ROYAL Bank of Scotland was struck a double blow yesterday as it was fined £5.6 million by Britain’s financial regulator for reporting lapses, and snubbed by a leading contender to replace Stephen Hester as chief executive.
The Financial Conduct Authority, which regulates financial markets, said that RBS failed to properly report 44.8 million transactions in the wholesale money markets between November 2007 and February 2013. It also failed to report at all 804,000 transactions between November 2007 and February 2012.
The breach represents 37 per cent of relevant transactions carried out by the majority-taxpayer owned bank in this period, and is another public relations setback as it tries to recover from its disastrous acquisition of ABN Amro in 2007 and subsequent state bailout.
RBS’s latest regulatory setback came as Mark McCombe, head of fund manager BlackRock’s Asian operations, ruled himself out of the running to succeed Hester, whose recently announced departure followed pressure from the government.
McCombe, who was seen as vying with about four other candidates to succed Hester, previously had a 20 year career with HSBC and was touted as a frontrunner for the RBS job.
But BlackRock spokesman Brian Beades said yesterday that McCombe had sent a note to his senior staff informing them that he had been contacted by the Scottish bank but had elected to remain with the company.
The bank hopes to be able to announce a new chief executive on or before its half-year results statement a week on Friday.
In its judgment, the FCA said RBS had breached the regulator’s rules on transaction reporting, showing inadequate management and controls. The FCA, which replaced the Financial Services Authority last spring, uses such data from the wholesale money markets, where banks access and trade money, to help spot abuses.
FCA director of enforcement and financial crime Tracey McDermott said: “Effective market surveillance depends on accurate and timely reporting of transactions. We have set out clear guidance on transaction reporting, backed up by extensive market monitoring, and we expect firms to get it right.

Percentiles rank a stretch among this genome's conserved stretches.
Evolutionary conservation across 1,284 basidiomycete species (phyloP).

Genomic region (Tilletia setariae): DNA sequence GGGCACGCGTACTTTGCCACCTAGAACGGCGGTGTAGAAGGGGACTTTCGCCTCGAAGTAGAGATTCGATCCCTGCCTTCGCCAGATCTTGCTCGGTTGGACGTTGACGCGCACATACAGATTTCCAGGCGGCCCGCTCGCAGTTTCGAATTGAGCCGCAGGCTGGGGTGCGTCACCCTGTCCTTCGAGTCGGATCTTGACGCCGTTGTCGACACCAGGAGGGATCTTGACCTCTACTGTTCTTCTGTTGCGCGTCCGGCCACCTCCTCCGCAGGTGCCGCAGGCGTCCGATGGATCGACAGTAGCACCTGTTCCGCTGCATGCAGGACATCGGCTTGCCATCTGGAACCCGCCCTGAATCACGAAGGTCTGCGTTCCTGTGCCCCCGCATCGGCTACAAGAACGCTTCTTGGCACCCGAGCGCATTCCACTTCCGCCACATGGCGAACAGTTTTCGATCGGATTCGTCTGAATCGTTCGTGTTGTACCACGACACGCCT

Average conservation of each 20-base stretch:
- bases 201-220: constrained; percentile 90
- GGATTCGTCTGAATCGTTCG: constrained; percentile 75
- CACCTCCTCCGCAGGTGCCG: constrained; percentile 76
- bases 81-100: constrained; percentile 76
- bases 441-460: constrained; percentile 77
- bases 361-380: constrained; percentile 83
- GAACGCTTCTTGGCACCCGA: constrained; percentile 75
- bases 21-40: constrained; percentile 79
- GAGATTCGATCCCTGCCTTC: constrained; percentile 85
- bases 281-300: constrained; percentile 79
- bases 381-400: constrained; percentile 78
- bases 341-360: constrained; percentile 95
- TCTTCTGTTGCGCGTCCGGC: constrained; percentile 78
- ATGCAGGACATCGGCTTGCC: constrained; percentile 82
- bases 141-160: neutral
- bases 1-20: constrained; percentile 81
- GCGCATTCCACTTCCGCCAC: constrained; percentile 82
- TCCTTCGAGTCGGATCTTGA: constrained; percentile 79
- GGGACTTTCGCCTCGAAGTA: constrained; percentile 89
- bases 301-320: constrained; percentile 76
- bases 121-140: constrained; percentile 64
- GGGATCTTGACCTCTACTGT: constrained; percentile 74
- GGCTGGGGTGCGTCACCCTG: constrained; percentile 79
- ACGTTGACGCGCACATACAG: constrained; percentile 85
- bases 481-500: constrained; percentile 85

“As well as a financial penalty, firms can expect to incur the cost of re-submitting historically incorrect reports.”
The regulator said “the size of the fine reflects the serious nature of the issue”, and that RBS’s payout was reduced 30 per cent because it agreed to settle at an early stage.
The FCA added that problems with the bank’s systems were aggravated by its takeover of ABN Amro, but that it considered “given the resources available to RBS, it should have been able to overcome these challenges and ensure adequate controls were in place”.
Most of the bank’s errors involved assigning an incorrect reference code to trades, making it impossible for the watchdog to identify who was behind each one.
An RBS spokesman said the bank regretted the failings that were uncovered “and have subsequently made significant investments to our systems and controls in this area”.
The episode will be embarrassing for Hester as a a large number of the improper reporting happened while he was at the bailed-out bank’s helm after being parachuted in to replace the discredited Fred Goodwin’s regime in 2008.